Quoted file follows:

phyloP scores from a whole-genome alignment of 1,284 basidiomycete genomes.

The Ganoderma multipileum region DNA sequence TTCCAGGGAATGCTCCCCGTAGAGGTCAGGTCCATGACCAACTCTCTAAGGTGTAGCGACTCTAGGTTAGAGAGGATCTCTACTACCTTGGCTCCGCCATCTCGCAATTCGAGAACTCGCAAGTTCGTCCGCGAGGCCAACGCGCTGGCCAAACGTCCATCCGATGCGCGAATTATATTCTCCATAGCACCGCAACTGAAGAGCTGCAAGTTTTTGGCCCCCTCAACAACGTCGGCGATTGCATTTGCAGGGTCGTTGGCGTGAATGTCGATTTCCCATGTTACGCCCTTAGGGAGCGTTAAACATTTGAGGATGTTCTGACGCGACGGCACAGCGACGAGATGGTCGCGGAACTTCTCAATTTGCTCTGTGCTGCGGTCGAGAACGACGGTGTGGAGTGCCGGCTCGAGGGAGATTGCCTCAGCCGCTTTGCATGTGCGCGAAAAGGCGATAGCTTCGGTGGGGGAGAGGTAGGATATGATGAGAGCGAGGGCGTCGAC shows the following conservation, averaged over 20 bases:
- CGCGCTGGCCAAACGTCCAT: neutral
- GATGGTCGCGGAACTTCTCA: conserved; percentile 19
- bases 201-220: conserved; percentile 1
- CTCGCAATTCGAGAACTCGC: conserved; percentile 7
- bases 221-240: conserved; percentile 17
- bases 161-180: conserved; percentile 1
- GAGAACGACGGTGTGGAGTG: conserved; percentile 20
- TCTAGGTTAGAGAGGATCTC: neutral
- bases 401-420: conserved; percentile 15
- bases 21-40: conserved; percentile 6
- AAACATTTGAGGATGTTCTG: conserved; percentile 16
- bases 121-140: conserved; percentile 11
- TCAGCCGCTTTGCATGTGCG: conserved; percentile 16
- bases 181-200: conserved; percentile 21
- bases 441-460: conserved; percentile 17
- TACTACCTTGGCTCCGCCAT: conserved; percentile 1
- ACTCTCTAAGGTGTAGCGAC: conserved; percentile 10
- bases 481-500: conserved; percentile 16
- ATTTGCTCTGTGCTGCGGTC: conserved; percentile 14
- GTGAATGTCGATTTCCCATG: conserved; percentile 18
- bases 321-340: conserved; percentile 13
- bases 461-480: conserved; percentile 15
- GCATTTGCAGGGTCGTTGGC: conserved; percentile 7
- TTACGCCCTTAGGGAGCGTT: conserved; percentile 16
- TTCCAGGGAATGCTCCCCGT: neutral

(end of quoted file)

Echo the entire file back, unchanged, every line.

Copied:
phyloP scores from a whole-genome alignment of 1,284 basidiomycete genomes.

The Ganoderma multipileum region DNA sequence TTCCAGGGAATGCTCCCCGTAGAGGTCAGGTCCATGACCAACTCTCTAAGGTGTAGCGACTCTAGGTTAGAGAGGATCTCTACTACCTTGGCTCCGCCATCTCGCAATTCGAGAACTCGCAAGTTCGTCCGCGAGGCCAACGCGCTGGCCAAACGTCCATCCGATGCGCGAATTATATTCTCCATAGCACCGCAACTGAAGAGCTGCAAGTTTTTGGCCCCCTCAACAACGTCGGCGATTGCATTTGCAGGGTCGTTGGCGTGAATGTCGATTTCCCATGTTACGCCCTTAGGGAGCGTTAAACATTTGAGGATGTTCTGACGCGACGGCACAGCGACGAGATGGTCGCGGAACTTCTCAATTTGCTCTGTGCTGCGGTCGAGAACGACGGTGTGGAGTGCCGGCTCGAGGGAGATTGCCTCAGCCGCTTTGCATGTGCGCGAAAAGGCGATAGCTTCGGTGGGGGAGAGGTAGGATATGATGAGAGCGAGGGCGTCGAC shows the following conservation, averaged over 20 bases:
- CGCGCTGGCCAAACGTCCAT: neutral
- GATGGTCGCGGAACTTCTCA: conserved; percentile 19
- bases 201-220: conserved; percentile 1
- CTCGCAATTCGAGAACTCGC: conserved; percentile 7
- bases 221-240: conserved; percentile 17
- bases 161-180: conserved; percentile 1
- GAGAACGACGGTGTGGAGTG: conserved; percentile 20
- TCTAGGTTAGAGAGGATCTC: neutral
- bases 401-420: conserved; percentile 15
- bases 21-40: conserved; percentile 6
- AAACATTTGAGGATGTTCTG: conserved; percentile 16
- bases 121-140: conserved; percentile 11
- TCAGCCGCTTTGCATGTGCG: conserved; percentile 16
- bases 181-200: conserved; percentile 21
- bases 441-460: conserved; percentile 17
- TACTACCTTGGCTCCGCCAT: conserved; percentile 1
- ACTCTCTAAGGTGTAGCGAC: conserved; percentile 10
- bases 481-500: conserved; percentile 16
- ATTTGCTCTGTGCTGCGGTC: conserved; percentile 14
- GTGAATGTCGATTTCCCATG: conserved; percentile 18
- bases 321-340: conserved; percentile 13
- bases 461-480: conserved; percentile 15
- GCATTTGCAGGGTCGTTGGC: conserved; percentile 7
- TTACGCCCTTAGGGAGCGTT: conserved; percentile 16
- TTCCAGGGAATGCTCCCCGT: neutral